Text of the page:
The hijab is no cannabis; wearing it to the call to bar ceremony does not infringe on the collective security, morality or right of others like was the case in Prince v South Africa. It has absolutely no safety implication and violates no just legal requirement which exists in cognisance of the humanity, dignity and human rights as was the case in K Singh Bhinder v Canada. Refusing Amasa admittance to the Nigerian Bar on the grounds of her wearing her hijab is of no necessity besides fostering a practice that serves no essential purpose outside falsely role casting the Nigerian legal profession and the rest of Nigeria as a homogenous common law jurisdiction. What has been done to Amasa is totally unacceptable and is against the principles of proportionality, necessity, reasonability and legality.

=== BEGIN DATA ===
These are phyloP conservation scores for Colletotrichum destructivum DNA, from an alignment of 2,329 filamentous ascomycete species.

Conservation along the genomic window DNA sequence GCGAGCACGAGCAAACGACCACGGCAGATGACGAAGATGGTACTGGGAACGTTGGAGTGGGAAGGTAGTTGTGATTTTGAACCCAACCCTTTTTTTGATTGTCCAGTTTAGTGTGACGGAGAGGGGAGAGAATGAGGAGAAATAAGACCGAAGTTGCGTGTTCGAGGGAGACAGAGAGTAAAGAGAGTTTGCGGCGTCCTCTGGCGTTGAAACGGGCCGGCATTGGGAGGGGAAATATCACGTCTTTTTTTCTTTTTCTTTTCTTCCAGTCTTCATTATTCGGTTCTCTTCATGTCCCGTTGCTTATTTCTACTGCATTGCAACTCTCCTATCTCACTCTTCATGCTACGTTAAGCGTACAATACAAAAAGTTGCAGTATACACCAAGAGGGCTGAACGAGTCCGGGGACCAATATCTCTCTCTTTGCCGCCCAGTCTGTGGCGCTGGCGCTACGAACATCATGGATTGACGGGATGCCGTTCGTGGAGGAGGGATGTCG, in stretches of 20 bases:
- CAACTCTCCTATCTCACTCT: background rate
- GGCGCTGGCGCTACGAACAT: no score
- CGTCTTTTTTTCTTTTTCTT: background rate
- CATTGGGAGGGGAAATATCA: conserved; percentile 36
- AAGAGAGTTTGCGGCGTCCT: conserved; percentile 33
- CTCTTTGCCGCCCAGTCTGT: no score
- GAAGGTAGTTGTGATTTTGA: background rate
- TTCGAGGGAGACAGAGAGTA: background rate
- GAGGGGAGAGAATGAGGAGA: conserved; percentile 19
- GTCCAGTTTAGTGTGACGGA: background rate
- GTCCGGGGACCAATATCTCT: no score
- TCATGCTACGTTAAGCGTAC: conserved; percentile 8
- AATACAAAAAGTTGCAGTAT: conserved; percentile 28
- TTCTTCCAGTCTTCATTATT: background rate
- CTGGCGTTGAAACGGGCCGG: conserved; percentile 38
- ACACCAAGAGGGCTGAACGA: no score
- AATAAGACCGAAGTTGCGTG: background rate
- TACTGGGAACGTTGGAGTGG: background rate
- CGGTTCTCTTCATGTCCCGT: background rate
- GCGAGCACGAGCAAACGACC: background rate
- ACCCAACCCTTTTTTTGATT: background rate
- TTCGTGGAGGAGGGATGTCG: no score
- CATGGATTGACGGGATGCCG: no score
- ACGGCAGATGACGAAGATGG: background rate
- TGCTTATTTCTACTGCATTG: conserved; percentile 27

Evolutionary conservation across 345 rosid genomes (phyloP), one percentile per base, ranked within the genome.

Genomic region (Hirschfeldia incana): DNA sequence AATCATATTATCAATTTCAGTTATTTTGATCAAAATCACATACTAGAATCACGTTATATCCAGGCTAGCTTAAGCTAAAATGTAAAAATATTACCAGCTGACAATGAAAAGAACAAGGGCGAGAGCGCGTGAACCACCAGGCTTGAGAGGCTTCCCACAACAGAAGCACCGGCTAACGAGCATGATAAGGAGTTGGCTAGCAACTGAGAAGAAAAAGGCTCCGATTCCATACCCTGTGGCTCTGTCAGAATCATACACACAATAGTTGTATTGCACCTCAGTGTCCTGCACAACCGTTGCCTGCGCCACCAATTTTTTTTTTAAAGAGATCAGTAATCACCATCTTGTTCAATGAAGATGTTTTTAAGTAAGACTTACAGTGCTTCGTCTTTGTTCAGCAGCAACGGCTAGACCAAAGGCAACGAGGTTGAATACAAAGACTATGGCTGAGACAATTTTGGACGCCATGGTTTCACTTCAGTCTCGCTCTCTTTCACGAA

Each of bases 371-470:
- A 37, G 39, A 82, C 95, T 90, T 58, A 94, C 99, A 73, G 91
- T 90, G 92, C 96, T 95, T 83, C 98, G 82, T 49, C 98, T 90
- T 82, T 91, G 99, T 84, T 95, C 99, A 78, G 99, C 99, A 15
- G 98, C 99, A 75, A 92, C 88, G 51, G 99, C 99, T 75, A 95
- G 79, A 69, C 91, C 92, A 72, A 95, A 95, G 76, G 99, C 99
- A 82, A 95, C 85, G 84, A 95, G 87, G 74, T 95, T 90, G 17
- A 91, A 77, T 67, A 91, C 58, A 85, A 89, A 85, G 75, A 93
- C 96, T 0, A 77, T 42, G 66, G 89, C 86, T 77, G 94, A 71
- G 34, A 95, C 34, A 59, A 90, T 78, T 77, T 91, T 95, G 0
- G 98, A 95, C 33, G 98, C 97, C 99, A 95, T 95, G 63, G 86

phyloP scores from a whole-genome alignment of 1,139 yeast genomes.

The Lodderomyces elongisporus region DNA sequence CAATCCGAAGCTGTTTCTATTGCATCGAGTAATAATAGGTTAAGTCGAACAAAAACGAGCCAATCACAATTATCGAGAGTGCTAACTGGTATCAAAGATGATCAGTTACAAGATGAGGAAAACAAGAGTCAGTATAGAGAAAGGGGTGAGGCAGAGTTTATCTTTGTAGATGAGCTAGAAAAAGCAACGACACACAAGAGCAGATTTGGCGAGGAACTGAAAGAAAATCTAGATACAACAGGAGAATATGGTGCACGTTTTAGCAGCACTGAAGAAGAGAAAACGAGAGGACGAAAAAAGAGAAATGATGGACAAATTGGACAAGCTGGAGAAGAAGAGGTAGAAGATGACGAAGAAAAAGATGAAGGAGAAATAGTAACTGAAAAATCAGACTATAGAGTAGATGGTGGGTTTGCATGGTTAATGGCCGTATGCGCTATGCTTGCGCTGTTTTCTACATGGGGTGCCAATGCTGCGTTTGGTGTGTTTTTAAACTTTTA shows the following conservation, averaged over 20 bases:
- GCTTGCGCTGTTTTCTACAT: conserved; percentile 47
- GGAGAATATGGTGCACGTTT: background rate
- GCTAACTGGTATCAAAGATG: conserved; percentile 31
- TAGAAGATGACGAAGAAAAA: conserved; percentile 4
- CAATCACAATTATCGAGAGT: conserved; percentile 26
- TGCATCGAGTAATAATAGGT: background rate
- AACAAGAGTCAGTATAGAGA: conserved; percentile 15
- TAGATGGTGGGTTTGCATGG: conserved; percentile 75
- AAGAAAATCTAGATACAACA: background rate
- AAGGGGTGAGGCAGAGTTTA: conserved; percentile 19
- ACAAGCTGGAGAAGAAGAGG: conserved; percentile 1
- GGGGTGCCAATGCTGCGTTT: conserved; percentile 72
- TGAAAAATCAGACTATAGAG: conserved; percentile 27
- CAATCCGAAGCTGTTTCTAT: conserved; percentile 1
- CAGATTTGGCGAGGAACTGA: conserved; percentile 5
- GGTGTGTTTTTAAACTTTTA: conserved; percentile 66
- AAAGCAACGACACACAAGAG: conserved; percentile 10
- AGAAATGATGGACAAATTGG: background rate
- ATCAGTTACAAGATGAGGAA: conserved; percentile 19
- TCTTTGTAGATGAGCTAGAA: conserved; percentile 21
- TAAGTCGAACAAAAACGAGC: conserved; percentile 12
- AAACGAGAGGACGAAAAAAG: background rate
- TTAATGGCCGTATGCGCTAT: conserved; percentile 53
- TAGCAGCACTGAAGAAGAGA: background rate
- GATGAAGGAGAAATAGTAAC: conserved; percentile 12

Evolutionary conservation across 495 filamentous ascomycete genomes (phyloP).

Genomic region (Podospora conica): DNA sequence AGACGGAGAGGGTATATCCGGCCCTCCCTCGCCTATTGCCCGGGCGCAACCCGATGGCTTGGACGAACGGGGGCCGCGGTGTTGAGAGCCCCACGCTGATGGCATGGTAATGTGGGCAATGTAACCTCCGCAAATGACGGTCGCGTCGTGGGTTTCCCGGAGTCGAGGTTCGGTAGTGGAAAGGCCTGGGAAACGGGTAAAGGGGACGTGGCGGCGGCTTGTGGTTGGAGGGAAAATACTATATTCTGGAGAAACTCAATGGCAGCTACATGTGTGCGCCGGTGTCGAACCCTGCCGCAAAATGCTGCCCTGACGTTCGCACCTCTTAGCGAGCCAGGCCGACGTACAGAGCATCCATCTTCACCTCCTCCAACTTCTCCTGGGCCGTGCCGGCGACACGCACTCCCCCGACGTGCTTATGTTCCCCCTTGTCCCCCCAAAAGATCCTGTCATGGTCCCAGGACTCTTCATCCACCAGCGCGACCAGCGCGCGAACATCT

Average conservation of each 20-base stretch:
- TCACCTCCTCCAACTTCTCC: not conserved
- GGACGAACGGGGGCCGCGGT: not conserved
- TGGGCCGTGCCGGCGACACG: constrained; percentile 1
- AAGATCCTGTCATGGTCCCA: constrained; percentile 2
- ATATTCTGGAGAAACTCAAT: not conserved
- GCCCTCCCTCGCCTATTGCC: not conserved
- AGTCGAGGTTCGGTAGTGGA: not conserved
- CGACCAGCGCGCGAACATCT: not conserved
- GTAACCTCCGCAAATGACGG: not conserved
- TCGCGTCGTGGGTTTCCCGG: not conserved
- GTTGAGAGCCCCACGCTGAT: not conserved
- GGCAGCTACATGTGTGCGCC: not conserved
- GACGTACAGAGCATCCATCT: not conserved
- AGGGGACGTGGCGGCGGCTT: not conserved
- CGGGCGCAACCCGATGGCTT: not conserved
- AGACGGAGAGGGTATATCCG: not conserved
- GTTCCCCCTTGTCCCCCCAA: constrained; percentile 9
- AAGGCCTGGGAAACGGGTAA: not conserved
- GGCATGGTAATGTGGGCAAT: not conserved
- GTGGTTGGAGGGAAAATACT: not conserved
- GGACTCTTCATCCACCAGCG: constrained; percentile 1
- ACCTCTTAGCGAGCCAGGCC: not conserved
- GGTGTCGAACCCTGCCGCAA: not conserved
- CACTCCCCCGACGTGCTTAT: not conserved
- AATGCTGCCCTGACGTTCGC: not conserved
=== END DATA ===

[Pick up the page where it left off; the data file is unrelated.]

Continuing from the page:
Granted, Amasa's insistence on wearing the hijab is 'transgressive'. But  even in her seeming transgression she is well within the scope of her freedoms of expression and religion. Have not our legal history shown us that such 'transgressions'  are more salient than cowering silence and compliance, and should be more welcome than not? This is especially in a Nigeria where patriachy and inequality mostly go unquestioned, unjust conventions and practices mostly progress undisturbed. Undisturbed, untransgressed! Unjust practices which span from the ancestral era of slavery, colonialism and the killing of twins to the more contemporary ones such as the preclusion of female offsprings from inheriting family property, ruled against in Mojekwu v Mojekwu (1997); the requirement that married Nigerian women must provide the authorisation letters from their husbands while applying for a new international passport, ruled against in Dr Priye Iyalla-Amadi v Comptroller General, Nigerian Immigration Service and Anor (2009); the mob attacks inflicted on suspected homosexuals in Nigeria which still thrive unattended; unquestioned excesses by members of the police force. I could go on.